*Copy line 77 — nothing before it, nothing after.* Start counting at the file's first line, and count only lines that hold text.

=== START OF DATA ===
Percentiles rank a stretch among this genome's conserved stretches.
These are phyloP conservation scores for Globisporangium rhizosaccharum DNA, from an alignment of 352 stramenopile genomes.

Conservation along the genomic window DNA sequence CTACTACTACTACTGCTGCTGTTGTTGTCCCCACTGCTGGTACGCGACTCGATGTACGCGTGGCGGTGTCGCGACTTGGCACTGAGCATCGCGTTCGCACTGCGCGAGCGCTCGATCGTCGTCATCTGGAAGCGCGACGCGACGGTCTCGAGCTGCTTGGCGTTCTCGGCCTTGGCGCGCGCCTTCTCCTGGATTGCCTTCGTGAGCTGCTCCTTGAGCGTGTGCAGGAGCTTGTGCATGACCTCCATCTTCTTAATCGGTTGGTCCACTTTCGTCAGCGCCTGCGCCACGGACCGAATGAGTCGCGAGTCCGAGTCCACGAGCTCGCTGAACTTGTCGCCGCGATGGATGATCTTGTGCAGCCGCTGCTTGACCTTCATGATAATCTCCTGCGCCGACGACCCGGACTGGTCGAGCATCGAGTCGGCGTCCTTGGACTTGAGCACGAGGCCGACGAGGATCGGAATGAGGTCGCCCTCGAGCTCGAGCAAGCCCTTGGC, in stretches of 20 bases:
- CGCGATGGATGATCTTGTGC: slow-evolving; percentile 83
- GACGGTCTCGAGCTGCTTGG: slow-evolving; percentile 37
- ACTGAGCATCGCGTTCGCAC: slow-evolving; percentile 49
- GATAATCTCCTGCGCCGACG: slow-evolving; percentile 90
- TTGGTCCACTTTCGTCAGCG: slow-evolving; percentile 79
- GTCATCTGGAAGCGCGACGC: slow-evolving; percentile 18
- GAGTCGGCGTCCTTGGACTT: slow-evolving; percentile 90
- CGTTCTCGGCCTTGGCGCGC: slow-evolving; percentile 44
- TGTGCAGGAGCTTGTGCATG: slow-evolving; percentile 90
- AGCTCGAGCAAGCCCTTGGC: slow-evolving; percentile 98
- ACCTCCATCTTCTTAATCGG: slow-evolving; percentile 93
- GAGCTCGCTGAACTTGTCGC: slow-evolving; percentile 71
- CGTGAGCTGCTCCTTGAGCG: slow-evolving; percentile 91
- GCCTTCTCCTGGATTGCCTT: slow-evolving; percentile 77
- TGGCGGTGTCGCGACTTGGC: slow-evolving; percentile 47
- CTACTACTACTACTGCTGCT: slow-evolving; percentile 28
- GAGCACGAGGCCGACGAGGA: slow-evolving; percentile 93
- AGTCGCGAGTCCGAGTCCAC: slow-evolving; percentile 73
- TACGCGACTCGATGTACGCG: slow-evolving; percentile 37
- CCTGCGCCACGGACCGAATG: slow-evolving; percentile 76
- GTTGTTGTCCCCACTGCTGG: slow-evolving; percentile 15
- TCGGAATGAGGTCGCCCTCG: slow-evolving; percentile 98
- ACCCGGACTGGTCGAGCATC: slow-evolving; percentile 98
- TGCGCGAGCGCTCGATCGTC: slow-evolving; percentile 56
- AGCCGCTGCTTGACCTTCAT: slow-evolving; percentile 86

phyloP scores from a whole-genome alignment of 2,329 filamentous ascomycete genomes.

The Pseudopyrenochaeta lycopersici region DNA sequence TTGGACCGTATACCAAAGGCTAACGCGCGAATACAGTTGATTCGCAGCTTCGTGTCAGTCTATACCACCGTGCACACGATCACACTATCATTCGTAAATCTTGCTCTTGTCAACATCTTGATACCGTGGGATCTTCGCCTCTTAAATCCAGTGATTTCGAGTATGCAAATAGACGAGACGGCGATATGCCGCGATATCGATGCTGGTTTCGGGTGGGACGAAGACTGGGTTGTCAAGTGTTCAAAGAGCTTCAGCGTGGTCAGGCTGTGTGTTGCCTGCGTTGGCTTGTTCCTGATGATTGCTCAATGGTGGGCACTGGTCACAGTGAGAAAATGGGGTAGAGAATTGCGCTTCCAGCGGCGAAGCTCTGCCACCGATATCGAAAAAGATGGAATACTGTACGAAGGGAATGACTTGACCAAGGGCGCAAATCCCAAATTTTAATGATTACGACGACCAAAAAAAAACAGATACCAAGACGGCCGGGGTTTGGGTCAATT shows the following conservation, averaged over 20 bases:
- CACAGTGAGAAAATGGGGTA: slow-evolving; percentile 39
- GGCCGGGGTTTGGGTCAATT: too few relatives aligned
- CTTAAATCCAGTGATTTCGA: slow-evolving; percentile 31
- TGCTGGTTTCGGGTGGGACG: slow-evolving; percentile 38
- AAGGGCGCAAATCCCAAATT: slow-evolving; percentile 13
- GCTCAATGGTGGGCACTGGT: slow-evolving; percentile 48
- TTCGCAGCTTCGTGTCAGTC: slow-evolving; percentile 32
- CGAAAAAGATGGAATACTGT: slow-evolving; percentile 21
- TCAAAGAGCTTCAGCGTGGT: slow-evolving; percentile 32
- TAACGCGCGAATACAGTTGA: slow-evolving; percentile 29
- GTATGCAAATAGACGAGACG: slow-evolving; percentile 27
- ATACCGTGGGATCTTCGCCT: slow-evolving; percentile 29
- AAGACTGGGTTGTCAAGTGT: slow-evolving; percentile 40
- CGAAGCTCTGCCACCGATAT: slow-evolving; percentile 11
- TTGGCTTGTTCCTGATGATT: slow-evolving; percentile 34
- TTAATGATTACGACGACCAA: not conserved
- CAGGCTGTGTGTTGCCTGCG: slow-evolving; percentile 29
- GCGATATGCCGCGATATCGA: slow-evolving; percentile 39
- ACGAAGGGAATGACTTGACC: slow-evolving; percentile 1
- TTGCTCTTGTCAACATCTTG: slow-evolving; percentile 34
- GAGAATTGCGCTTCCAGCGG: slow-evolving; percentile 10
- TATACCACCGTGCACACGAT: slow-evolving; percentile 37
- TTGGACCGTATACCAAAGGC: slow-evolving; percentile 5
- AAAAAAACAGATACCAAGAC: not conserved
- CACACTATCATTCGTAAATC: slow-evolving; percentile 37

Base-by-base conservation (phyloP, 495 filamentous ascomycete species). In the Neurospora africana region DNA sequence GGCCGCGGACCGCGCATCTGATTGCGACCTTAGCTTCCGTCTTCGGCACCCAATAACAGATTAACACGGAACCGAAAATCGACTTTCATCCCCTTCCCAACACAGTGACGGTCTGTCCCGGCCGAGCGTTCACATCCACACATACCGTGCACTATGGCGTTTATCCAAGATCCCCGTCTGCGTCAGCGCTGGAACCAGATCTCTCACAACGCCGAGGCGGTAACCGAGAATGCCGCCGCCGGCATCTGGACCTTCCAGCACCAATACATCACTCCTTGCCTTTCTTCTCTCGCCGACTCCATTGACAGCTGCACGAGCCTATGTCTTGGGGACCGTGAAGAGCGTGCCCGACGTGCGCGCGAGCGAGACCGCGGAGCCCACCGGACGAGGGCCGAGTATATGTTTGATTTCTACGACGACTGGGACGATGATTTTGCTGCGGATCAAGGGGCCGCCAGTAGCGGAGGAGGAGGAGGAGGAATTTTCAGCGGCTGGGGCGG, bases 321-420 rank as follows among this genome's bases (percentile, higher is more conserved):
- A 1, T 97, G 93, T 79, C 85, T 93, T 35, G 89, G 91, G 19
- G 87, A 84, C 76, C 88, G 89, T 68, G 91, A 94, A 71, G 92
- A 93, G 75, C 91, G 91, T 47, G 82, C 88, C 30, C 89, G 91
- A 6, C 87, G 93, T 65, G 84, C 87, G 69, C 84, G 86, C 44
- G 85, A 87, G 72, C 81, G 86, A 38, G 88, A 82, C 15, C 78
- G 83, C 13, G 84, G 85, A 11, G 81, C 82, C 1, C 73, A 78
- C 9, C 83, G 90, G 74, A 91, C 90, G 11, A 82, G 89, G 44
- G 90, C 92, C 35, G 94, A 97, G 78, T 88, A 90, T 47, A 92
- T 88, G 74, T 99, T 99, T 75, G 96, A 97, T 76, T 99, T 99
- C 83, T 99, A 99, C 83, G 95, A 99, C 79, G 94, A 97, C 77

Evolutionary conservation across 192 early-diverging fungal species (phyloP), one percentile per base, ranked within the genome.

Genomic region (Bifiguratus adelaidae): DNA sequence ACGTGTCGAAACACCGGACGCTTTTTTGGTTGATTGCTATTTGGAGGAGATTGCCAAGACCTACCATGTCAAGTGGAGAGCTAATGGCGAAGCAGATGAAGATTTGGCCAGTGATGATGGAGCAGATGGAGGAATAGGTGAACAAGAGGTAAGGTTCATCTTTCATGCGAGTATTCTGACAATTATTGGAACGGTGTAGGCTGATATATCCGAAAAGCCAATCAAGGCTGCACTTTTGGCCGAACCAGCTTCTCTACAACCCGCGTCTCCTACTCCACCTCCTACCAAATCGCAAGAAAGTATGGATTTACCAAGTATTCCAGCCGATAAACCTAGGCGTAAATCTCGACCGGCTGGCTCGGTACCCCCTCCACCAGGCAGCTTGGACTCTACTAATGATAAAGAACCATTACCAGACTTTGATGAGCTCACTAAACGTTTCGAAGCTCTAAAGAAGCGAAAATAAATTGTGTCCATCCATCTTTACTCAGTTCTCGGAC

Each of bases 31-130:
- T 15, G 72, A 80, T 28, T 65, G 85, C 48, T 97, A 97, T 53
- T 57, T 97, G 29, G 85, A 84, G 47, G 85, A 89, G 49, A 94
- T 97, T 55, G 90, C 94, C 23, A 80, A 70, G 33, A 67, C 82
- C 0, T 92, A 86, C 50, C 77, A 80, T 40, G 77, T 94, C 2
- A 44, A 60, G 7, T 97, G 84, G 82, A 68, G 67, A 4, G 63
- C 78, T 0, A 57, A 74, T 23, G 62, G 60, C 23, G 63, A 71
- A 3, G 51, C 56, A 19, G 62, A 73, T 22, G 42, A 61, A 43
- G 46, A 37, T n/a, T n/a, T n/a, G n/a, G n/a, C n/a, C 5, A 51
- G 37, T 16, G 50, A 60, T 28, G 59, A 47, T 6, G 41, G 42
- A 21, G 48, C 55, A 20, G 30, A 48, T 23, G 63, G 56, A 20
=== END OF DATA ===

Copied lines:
- G 46, A 37, T n/a, T n/a, T n/a, G n/a, G n/a, C n/a, C 5, A 51